I’m working on some principles for supporting the development of Communities of Practice, so sharing this illustration, which is about ‘foundations’, what are the conditions for Communities to emerge? It’s not intended to be definitive, just part of a conversation about how ‘community’ is more than simply ‘technology’, or ‘space’.
We need high Social Capital, something that Social Leaders have themselves, and develop in others: an ability to survive and thrive in social collaborative spaces. Not something to take for granted, and much more than simply technical skills.
There is value in having Democratised Space, space which is not owned purely by the organisation: in the Trust research, we see that ownership of the space impact engagement quite strongly, so relinquish some control if you want to win the prize of engagement.
We need clear Rules, ideally co-created, or at the very least, explicitly stated. Ambiguity leads to retrenched behaviours, safe behaviours, but not innovative or engaged ones.
Consequence is a powerful tool, i’ve been writing about ‘the Sphere of Consequence’ in change recently, and the ownership of it, and location of it, is important. Clear triggering, clear format, clear permanence, and clear ownership of consequence is valuable.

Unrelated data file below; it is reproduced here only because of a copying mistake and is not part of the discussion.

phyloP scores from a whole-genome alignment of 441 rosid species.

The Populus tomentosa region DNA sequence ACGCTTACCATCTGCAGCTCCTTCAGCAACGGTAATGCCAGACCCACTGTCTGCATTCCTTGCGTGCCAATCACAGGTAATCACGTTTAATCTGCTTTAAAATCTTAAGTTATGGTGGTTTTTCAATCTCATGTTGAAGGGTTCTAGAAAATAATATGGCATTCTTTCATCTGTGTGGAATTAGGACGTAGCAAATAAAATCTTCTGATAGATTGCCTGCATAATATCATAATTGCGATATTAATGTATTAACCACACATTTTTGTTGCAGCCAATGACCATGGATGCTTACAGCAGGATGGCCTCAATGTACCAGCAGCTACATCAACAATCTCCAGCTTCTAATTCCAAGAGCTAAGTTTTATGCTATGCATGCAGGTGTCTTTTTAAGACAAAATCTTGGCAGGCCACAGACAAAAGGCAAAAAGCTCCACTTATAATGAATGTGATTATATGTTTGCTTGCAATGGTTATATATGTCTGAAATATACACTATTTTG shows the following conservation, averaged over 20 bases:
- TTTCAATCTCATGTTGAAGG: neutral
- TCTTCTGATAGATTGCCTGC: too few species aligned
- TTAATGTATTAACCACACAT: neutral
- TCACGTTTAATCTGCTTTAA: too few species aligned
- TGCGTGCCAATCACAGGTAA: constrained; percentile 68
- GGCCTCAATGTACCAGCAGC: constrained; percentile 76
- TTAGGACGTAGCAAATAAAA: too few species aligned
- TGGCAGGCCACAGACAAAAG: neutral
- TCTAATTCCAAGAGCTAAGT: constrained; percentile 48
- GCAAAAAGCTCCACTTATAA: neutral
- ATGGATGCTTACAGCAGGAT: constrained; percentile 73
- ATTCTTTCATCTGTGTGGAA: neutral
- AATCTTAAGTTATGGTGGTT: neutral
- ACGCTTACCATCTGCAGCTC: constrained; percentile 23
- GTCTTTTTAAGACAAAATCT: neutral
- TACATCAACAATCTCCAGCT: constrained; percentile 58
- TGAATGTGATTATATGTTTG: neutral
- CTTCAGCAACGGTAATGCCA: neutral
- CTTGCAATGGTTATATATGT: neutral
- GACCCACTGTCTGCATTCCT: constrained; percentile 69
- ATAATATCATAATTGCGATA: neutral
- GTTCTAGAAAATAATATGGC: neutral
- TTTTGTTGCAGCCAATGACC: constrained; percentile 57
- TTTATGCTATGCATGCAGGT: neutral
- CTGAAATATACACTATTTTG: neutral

We need strong Social Leadership in social communities, which, agin, may be obvious, but the corollary is also true: we do not need an abundance of formal leadership. Leave formal power at the door.
Broad Fairness is an organisational wide need, but especially in communities: if the organisation has a culture that is not fair, then it cannot hear all the voices within these communities that it needs to hear.
We must have Equal Opportunity: opportunity to engage, to be heard, and to respond. This ties in with the ownership of stories. Communities are not broadcast spaces, they are co-creative ones.
Trust is central to coherent communities: focus on building out wide and strong webs of social ties.
And a condition for the emergence of community is ‘Need’, need from individuals, not just need from the organisation.
Tied into the emergence of agility is the need for Fluidity of Role: we cannot carry our formal role into a social space, and indeed, we see far greater fluidity of roles within these spaces anyway.
Fully social communities may not need a Purpose per se, but social ones within organisations probably should, even if the purpose of a Community of Practice is simply to support ‘best practice’, development, application, and reflection.
We will find Shared Values within our coherent communities, but we must put the effort in to do so: shared purpose can be imposed, but shared values must be found.
Finally, Segmented Utility: if we are all the same, our community will be weaker than if we have a broad and diverse range of skills, knowledge, viewpoints, and perspective. The more segmented a community, but aligned with core shared values, the stronger it will be.